Apple’s latest edition of its iOS operating system isn’t hurting for users. According to statistics from the mobile-analytics firm Mixpanel, a week after its release, iOS 11 was already running on 24% of iOS devices.
But this new update is also exhibiting some issues—yes, much like every operating-system update ever. Here are a few we’ve heard about, along with possible steps to remedy them.
Users on Apple’s tech-support boards have posted gripes about what this update has done to battery life on their devices—see, for example, posts from users of the iPhone 6, 6s, and 7 Plus.
The likeliest fix for that: Give this update time. As veteran Apple watcher Rene Ritchie explained at iMore, the moving-in phase for a new operating system is power-intensive: Wi-Fi stays on to download app updates, while the Spotlight search system works to re-index the system.
“When radios and processors can't sleep, power consumption goes way up,” he wrote.
To be sure you don’t have a rogue app doing a number on your device’s battery, follow Apple’s advice and open the Settings app, then tap Battery. If an app has a “Background Activity” label below it, tap the clock icon to see how busy it’s been when not in use.
Microsoft-related mail malaise
Apple has already confirmed one bug with iOS 11: Its Mail app can have issues sending messages from accounts on Microsoft’s Outlook.com, Office 365 or Exchange Server 2016 systems. As a tech-support note posted last week warns, Mail may show a “message was rejected by the server” error and leave your outgoing e-mail stuck on the device.
(The Outlook.com account I set up on an iPad mini 4 did not exhibit that behavior, though.)
The note says “Apple is working closely with Microsoft to resolve the issue and will release a fix soon in an upcoming software update.” In the meantime, a Microsoft tech-support note reminds iOS 11 users that they can work around this by installing the company’s free Outlook iOS app.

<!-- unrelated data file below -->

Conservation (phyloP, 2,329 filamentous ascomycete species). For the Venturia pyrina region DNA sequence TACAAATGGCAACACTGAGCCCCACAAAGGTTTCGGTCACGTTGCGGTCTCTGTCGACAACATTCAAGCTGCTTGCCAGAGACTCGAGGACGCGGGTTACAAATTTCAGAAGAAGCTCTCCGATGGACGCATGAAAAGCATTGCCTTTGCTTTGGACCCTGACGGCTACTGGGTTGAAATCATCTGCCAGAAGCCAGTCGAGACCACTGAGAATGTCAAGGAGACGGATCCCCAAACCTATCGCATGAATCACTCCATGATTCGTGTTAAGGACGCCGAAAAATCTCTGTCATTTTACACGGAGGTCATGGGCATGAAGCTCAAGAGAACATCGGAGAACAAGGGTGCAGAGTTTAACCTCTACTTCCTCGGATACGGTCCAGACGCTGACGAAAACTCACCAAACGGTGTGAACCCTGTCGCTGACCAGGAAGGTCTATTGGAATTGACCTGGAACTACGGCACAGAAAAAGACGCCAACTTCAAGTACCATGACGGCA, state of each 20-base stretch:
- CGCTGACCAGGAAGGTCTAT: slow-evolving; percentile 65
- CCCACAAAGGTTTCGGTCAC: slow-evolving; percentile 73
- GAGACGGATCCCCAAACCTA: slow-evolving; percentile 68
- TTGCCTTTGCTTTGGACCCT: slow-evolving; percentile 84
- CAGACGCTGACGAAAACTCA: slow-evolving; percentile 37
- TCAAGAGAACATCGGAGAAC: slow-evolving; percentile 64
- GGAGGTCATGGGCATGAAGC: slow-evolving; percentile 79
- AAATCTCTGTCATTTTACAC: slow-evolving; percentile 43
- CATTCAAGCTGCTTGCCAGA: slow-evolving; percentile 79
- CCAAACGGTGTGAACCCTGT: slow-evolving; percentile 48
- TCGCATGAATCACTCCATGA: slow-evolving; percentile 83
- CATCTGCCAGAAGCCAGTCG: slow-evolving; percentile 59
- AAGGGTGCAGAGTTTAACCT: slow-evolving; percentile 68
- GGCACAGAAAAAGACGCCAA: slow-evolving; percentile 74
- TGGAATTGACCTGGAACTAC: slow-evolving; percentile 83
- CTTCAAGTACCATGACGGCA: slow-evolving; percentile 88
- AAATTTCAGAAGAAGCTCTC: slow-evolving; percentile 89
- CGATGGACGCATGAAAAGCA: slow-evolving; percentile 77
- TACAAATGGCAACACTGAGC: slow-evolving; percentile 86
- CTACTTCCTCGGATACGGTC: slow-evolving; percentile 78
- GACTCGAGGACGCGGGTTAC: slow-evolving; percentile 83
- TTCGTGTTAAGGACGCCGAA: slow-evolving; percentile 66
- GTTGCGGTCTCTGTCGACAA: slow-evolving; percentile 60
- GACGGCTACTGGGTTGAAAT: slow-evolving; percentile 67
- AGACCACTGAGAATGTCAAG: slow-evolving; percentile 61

Before installing iOS 11, you should have seen an onscreen warning about it not running apps written for the “32-bit” architecture of older iOS versions. (If those titles haven’t been updated almost three years after Apple’s first warning to developers, don’t expect a fix now.) But a different sort of incompatibility can surface with new apps that employ iOS 11’s ARKit augmented-reality framework.
This software allows apps to overlay objects over the camera’s view of your surroundings with remarkable precision—you can see how furniture would look in your living room, for example. But what Apple doesn’t say upfront to customers is that ARKit won’t work on many iOS 11-capable devices. As a page for developers clarifies, this feature requires its A9, A10 and A11 processors, a stipulation that excludes the iPhone 5s and 6 as well as every iPad Air and iPad mini.
Fortunately, as any Pokemon Go user can attest, you don’t need iOS 11 to enjoy AR. Apps offering this software-assisted perspective have been widely available since at least 2009 (see, for instance, Yelp’s nifty Monocle view); without ARKit, you simply lose a bit of finer control.
Rob Pegoraro is a tech writer based out of Washington, D.C. To submit a tech question, e-mail Rob at email@example.com. Follow him on Twitter at twitter.com/robpegoraro.